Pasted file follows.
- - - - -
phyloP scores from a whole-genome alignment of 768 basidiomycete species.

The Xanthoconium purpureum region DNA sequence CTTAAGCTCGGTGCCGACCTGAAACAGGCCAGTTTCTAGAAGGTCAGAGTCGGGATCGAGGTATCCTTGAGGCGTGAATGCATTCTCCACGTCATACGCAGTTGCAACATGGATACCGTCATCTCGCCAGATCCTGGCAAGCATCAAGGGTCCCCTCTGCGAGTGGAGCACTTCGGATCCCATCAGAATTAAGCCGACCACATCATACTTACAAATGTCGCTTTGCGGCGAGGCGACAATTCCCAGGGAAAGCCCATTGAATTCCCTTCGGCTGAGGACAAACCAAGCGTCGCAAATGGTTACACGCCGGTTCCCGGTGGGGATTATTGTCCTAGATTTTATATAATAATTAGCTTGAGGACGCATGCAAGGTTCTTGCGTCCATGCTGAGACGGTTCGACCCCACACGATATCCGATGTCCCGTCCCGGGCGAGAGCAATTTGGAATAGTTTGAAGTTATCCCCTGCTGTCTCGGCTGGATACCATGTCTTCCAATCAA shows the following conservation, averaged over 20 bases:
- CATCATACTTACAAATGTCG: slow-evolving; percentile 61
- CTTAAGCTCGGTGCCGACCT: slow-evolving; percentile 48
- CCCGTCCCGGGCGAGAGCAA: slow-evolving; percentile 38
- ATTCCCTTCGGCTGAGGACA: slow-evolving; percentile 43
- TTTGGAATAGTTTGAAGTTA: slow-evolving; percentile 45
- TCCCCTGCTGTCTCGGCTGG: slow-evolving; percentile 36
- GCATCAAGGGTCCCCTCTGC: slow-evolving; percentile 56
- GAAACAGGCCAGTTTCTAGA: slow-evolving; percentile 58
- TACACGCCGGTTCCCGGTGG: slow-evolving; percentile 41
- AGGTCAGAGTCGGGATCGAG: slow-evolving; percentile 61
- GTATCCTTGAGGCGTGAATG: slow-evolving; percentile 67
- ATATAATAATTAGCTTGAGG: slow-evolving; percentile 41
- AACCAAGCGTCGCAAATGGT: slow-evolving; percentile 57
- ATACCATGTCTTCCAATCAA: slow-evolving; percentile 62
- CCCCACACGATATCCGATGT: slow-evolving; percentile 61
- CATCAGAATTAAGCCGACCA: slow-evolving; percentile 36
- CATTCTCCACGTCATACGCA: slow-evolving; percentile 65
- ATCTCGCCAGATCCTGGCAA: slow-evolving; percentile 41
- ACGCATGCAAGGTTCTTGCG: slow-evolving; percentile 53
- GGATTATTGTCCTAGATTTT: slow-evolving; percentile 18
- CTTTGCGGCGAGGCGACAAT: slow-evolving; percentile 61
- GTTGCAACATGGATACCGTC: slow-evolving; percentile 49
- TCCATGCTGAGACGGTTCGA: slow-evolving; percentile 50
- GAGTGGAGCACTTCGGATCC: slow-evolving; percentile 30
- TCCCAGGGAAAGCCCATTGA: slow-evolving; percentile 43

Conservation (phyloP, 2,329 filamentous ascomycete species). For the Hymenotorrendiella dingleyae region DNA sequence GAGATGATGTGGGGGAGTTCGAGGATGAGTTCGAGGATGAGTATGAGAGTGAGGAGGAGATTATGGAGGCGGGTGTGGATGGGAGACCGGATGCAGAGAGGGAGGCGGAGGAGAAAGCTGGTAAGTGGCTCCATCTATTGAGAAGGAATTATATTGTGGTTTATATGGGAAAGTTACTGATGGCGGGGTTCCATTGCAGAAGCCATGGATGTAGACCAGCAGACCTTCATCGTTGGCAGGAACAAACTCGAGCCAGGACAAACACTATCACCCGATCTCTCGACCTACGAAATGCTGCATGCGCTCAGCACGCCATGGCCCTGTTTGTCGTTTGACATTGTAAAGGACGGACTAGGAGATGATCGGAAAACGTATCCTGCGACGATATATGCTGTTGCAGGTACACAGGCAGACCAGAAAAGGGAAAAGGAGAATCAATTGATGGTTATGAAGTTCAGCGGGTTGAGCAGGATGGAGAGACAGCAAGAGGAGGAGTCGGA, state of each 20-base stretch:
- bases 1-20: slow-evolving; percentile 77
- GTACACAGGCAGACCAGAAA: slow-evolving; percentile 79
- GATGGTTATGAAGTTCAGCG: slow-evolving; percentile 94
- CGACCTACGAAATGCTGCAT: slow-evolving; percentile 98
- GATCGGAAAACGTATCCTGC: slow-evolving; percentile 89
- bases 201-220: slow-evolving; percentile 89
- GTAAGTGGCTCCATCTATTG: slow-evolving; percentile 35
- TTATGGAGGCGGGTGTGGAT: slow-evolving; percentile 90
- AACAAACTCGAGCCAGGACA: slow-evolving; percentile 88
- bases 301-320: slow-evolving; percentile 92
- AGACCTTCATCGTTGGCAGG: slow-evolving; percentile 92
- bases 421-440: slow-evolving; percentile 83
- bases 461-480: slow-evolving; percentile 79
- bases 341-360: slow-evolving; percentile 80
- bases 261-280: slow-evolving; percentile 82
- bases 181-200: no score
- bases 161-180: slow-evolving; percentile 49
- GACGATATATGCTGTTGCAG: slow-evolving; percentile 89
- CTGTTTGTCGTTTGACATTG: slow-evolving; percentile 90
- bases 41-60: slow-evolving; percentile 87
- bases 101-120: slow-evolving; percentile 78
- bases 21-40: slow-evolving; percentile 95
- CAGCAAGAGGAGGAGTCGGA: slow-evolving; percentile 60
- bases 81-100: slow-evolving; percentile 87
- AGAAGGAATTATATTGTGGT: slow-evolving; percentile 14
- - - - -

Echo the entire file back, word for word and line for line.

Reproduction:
phyloP scores from a whole-genome alignment of 768 basidiomycete species.

The Xanthoconium purpureum region DNA sequence CTTAAGCTCGGTGCCGACCTGAAACAGGCCAGTTTCTAGAAGGTCAGAGTCGGGATCGAGGTATCCTTGAGGCGTGAATGCATTCTCCACGTCATACGCAGTTGCAACATGGATACCGTCATCTCGCCAGATCCTGGCAAGCATCAAGGGTCCCCTCTGCGAGTGGAGCACTTCGGATCCCATCAGAATTAAGCCGACCACATCATACTTACAAATGTCGCTTTGCGGCGAGGCGACAATTCCCAGGGAAAGCCCATTGAATTCCCTTCGGCTGAGGACAAACCAAGCGTCGCAAATGGTTACACGCCGGTTCCCGGTGGGGATTATTGTCCTAGATTTTATATAATAATTAGCTTGAGGACGCATGCAAGGTTCTTGCGTCCATGCTGAGACGGTTCGACCCCACACGATATCCGATGTCCCGTCCCGGGCGAGAGCAATTTGGAATAGTTTGAAGTTATCCCCTGCTGTCTCGGCTGGATACCATGTCTTCCAATCAA shows the following conservation, averaged over 20 bases:
- CATCATACTTACAAATGTCG: slow-evolving; percentile 61
- CTTAAGCTCGGTGCCGACCT: slow-evolving; percentile 48
- CCCGTCCCGGGCGAGAGCAA: slow-evolving; percentile 38
- ATTCCCTTCGGCTGAGGACA: slow-evolving; percentile 43
- TTTGGAATAGTTTGAAGTTA: slow-evolving; percentile 45
- TCCCCTGCTGTCTCGGCTGG: slow-evolving; percentile 36
- GCATCAAGGGTCCCCTCTGC: slow-evolving; percentile 56
- GAAACAGGCCAGTTTCTAGA: slow-evolving; percentile 58
- TACACGCCGGTTCCCGGTGG: slow-evolving; percentile 41
- AGGTCAGAGTCGGGATCGAG: slow-evolving; percentile 61
- GTATCCTTGAGGCGTGAATG: slow-evolving; percentile 67
- ATATAATAATTAGCTTGAGG: slow-evolving; percentile 41
- AACCAAGCGTCGCAAATGGT: slow-evolving; percentile 57
- ATACCATGTCTTCCAATCAA: slow-evolving; percentile 62
- CCCCACACGATATCCGATGT: slow-evolving; percentile 61
- CATCAGAATTAAGCCGACCA: slow-evolving; percentile 36
- CATTCTCCACGTCATACGCA: slow-evolving; percentile 65
- ATCTCGCCAGATCCTGGCAA: slow-evolving; percentile 41
- ACGCATGCAAGGTTCTTGCG: slow-evolving; percentile 53
- GGATTATTGTCCTAGATTTT: slow-evolving; percentile 18
- CTTTGCGGCGAGGCGACAAT: slow-evolving; percentile 61
- GTTGCAACATGGATACCGTC: slow-evolving; percentile 49
- TCCATGCTGAGACGGTTCGA: slow-evolving; percentile 50
- GAGTGGAGCACTTCGGATCC: slow-evolving; percentile 30
- TCCCAGGGAAAGCCCATTGA: slow-evolving; percentile 43

Conservation (phyloP, 2,329 filamentous ascomycete species). For the Hymenotorrendiella dingleyae region DNA sequence GAGATGATGTGGGGGAGTTCGAGGATGAGTTCGAGGATGAGTATGAGAGTGAGGAGGAGATTATGGAGGCGGGTGTGGATGGGAGACCGGATGCAGAGAGGGAGGCGGAGGAGAAAGCTGGTAAGTGGCTCCATCTATTGAGAAGGAATTATATTGTGGTTTATATGGGAAAGTTACTGATGGCGGGGTTCCATTGCAGAAGCCATGGATGTAGACCAGCAGACCTTCATCGTTGGCAGGAACAAACTCGAGCCAGGACAAACACTATCACCCGATCTCTCGACCTACGAAATGCTGCATGCGCTCAGCACGCCATGGCCCTGTTTGTCGTTTGACATTGTAAAGGACGGACTAGGAGATGATCGGAAAACGTATCCTGCGACGATATATGCTGTTGCAGGTACACAGGCAGACCAGAAAAGGGAAAAGGAGAATCAATTGATGGTTATGAAGTTCAGCGGGTTGAGCAGGATGGAGAGACAGCAAGAGGAGGAGTCGGA, state of each 20-base stretch:
- bases 1-20: slow-evolving; percentile 77
- GTACACAGGCAGACCAGAAA: slow-evolving; percentile 79
- GATGGTTATGAAGTTCAGCG: slow-evolving; percentile 94
- CGACCTACGAAATGCTGCAT: slow-evolving; percentile 98
- GATCGGAAAACGTATCCTGC: slow-evolving; percentile 89
- bases 201-220: slow-evolving; percentile 89
- GTAAGTGGCTCCATCTATTG: slow-evolving; percentile 35
- TTATGGAGGCGGGTGTGGAT: slow-evolving; percentile 90
- AACAAACTCGAGCCAGGACA: slow-evolving; percentile 88
- bases 301-320: slow-evolving; percentile 92
- AGACCTTCATCGTTGGCAGG: slow-evolving; percentile 92
- bases 421-440: slow-evolving; percentile 83
- bases 461-480: slow-evolving; percentile 79
- bases 341-360: slow-evolving; percentile 80
- bases 261-280: slow-evolving; percentile 82
- bases 181-200: no score
- bases 161-180: slow-evolving; percentile 49
- GACGATATATGCTGTTGCAG: slow-evolving; percentile 89
- CTGTTTGTCGTTTGACATTG: slow-evolving; percentile 90
- bases 41-60: slow-evolving; percentile 87
- bases 101-120: slow-evolving; percentile 78
- bases 21-40: slow-evolving; percentile 95
- CAGCAAGAGGAGGAGTCGGA: slow-evolving; percentile 60
- bases 81-100: slow-evolving; percentile 87
- AGAAGGAATTATATTGTGGT: slow-evolving; percentile 14